Ingolf Seidel discusses the fundamental opportunities and challenges encountered when working with the biographies of the victims of Nazi persecution in an educational context. He pays special attention to the use of biographical fragments such as those preserved in the Arolsen Archives.

Mehr
Zur Diskussion

Akim Jah highlights the importance of historical documents for learning about history. He uses the three stages of historical inquiry – comprehension, source criticism and source interpretation – to throw light on the use of sources in an educational context.

Mehr
Zur Diskussion

Akim Jah describes the archival education workshops offered by the Arolsen Archives and outlines the methods used and the topics covered.

Mehr
Zur Diskussion

Christiane Weber presents the e-Guide, a new tool which enables students in the class room or lecture hall to understand the documents of the Arolsen Archives themselves. 

Mehr
Zur Diskussion

Another new enterprise is the documentED project. Teachers and other educators can use the resources it offers to prepare and follow up a visit to a memorial site. Christian Höschler explains how this works in practice and what support the Arolsen Archives provide.

Mehr
Zur Diskussion

A pilot project for documentED has been carried out in partnership with the Max Mannheimer Study Center in Dachau. Steffen Jost and Nina Ritz share their experiences and describe the added value provided by the project when preparing visits to memorial sites.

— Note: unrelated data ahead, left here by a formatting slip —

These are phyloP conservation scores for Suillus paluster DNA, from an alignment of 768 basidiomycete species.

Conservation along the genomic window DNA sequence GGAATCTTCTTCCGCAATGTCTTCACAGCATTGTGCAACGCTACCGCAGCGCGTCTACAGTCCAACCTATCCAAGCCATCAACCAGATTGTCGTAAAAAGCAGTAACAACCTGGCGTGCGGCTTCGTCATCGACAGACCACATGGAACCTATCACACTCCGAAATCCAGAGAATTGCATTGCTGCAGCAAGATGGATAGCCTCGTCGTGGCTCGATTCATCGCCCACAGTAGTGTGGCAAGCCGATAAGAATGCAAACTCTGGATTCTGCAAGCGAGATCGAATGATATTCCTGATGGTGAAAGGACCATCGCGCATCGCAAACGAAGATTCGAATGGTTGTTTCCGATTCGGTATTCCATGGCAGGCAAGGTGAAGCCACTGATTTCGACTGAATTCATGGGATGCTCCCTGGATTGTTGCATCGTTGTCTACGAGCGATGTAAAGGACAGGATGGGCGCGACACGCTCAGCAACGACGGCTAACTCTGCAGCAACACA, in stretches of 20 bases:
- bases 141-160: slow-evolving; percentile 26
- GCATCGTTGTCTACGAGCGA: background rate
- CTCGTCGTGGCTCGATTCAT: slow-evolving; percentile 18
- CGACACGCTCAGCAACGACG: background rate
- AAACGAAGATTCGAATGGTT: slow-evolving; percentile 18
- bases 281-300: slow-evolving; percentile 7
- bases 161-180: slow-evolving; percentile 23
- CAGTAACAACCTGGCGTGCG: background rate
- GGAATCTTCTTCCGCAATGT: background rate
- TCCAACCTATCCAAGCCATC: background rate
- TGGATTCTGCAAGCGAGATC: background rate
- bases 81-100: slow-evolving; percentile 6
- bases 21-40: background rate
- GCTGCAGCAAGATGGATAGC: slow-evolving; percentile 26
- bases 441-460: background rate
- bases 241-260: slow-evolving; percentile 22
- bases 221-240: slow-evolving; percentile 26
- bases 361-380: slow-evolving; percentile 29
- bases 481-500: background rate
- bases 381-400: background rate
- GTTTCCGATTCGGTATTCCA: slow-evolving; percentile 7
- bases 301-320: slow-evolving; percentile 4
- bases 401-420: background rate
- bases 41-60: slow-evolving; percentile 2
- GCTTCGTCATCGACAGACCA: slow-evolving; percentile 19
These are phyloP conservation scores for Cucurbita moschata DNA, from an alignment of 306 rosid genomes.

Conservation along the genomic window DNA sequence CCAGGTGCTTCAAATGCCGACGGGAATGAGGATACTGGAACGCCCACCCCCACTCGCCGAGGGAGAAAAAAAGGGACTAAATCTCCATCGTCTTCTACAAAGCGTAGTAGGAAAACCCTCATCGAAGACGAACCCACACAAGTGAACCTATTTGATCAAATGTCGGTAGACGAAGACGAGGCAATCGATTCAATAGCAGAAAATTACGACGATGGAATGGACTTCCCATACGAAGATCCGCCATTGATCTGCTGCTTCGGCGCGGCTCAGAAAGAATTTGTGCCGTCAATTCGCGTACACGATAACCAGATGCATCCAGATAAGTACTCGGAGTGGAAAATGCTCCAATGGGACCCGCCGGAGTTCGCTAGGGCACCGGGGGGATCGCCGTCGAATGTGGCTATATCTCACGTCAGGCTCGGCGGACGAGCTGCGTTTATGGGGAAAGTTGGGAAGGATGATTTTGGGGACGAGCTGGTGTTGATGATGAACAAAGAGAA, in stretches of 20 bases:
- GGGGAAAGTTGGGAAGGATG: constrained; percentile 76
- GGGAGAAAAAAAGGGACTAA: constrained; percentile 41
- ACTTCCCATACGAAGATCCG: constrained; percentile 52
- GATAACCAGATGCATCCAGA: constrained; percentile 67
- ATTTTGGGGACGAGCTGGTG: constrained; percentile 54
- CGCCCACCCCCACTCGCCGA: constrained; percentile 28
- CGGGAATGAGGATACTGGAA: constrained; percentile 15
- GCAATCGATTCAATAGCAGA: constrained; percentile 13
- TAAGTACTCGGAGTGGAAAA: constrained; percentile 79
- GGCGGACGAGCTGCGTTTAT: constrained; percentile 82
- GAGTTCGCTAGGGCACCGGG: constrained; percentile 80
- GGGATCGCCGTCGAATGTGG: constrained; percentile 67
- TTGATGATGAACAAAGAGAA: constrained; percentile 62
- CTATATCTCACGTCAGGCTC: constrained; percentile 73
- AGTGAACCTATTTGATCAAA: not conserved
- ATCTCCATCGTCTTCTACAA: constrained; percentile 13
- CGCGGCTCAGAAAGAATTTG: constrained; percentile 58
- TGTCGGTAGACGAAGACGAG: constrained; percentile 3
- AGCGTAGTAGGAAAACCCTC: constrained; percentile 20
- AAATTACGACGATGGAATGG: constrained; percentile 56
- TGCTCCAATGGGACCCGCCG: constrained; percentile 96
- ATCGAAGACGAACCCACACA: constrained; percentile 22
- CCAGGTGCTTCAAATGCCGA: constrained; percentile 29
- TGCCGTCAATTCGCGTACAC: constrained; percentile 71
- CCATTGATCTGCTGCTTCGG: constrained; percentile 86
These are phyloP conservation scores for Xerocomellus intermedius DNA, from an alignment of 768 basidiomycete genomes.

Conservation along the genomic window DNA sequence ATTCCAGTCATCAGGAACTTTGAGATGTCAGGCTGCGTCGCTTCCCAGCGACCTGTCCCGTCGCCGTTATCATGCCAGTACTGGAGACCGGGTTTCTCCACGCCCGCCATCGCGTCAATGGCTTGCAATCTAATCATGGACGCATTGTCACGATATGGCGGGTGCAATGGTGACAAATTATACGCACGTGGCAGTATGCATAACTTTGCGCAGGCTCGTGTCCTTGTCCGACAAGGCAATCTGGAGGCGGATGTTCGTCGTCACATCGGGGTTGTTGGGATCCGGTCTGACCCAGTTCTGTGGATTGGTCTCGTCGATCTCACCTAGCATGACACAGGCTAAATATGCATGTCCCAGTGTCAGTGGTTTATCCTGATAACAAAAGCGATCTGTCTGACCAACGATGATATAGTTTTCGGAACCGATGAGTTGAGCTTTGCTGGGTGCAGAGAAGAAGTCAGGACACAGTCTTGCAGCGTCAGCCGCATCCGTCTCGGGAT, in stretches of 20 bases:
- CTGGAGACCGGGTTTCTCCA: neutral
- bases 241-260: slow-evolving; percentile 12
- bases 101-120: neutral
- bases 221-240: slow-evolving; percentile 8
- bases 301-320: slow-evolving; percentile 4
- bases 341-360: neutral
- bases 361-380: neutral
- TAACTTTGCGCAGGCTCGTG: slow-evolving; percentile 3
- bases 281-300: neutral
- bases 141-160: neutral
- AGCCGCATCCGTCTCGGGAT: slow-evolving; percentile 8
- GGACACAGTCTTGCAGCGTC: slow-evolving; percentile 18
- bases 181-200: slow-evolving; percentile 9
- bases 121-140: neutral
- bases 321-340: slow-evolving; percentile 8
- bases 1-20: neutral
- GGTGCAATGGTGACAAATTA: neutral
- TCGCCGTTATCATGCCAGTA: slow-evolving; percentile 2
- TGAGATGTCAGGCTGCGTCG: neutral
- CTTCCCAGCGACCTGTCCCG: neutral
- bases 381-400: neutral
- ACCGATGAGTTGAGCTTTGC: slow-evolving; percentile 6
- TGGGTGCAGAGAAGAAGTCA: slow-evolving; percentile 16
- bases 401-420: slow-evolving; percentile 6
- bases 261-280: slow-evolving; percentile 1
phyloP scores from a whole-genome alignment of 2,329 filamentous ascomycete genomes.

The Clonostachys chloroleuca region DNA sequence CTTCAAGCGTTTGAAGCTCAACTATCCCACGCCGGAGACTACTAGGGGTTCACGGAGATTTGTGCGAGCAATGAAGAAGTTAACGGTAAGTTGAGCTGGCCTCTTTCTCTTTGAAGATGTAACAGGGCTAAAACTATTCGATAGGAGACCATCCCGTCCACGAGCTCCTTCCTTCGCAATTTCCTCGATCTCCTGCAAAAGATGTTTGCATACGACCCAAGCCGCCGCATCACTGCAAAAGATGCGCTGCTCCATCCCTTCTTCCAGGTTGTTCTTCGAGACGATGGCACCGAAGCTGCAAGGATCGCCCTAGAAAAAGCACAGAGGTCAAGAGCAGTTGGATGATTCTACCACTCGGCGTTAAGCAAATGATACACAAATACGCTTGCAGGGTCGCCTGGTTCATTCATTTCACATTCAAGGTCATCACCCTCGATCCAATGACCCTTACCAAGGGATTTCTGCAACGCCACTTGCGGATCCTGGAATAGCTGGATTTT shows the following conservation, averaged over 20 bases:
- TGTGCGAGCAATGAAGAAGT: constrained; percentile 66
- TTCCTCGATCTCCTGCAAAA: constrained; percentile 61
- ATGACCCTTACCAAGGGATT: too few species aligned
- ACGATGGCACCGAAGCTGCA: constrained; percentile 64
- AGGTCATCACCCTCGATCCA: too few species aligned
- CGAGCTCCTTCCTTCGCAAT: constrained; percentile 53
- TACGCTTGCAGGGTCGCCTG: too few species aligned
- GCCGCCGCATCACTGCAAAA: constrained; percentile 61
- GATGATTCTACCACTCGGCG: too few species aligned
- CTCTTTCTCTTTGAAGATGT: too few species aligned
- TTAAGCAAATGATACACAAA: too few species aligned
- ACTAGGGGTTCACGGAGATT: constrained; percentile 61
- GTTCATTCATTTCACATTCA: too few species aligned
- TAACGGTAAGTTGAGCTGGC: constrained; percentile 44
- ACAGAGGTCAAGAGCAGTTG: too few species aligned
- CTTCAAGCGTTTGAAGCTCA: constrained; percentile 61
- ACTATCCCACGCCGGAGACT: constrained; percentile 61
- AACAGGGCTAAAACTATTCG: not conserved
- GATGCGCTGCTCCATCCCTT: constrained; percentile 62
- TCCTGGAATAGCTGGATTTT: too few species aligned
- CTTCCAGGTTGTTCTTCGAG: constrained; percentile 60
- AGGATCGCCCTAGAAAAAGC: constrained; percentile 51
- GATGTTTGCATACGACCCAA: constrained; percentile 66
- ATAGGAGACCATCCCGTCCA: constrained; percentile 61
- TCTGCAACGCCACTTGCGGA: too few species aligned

Mehr
Zur Diskussion

Marcus von der Straten focuses on working with the archival holdings of the Arolsen Archives in connection with research-based learning and describes his experiences as a teacher in the classroom.

Mehr
Zur Diskussion

Christa Kaletsch and Manuel Glittenberg describe the project titled “Zusammenleben neu gestalten” (“Redesigning the way we live together”) to show how sources from the Arolsen Archives can be used to focus attention on flight and migration in the context of education for democratic citizenship.

Mehr
Zur Diskussion

Lilian Black concentrates on the cooperation between the Arolsen Archives and the Holocaust Survivors’ Friendship Association in Great Britain. The author writes from the perspective of the daughter of a Holocaust survivor who has researched the history of her father’s persecution.

Mehr
Zur Diskussion

Olga Kulinchenko describes her impressions and experiences as a participant in the biennial joint Winter School held by the ITS / Arolsen Archives and the Nazi Forced Labor Documentation Center in Berlin-Schöneweide.

Mehr
Zur Diskussion

The United States Holocaust Memorial Museum (USHMM) in Washington is an important partner of the Arolsen Archives at international level. Elizabeth Anthony shows how the institutions structure their cooperation and presents the publications the USHMM has produced on the basis of documents from the Arolsen Archives.

Mehr
Zur Diskussion

Misko Stanisic presents a professional development project for librarians and archivists in Serbia, which the Arolsen Archives have supported by running workshops and giving lectures. 

Mehr
Posting

The Arolsen Archives provide a wide range of different ways to access information and digital copies from the archives and to learn more about the documents they hold. They also offer opportunities for professional development, including workshops and seminars on various topics.

Mehr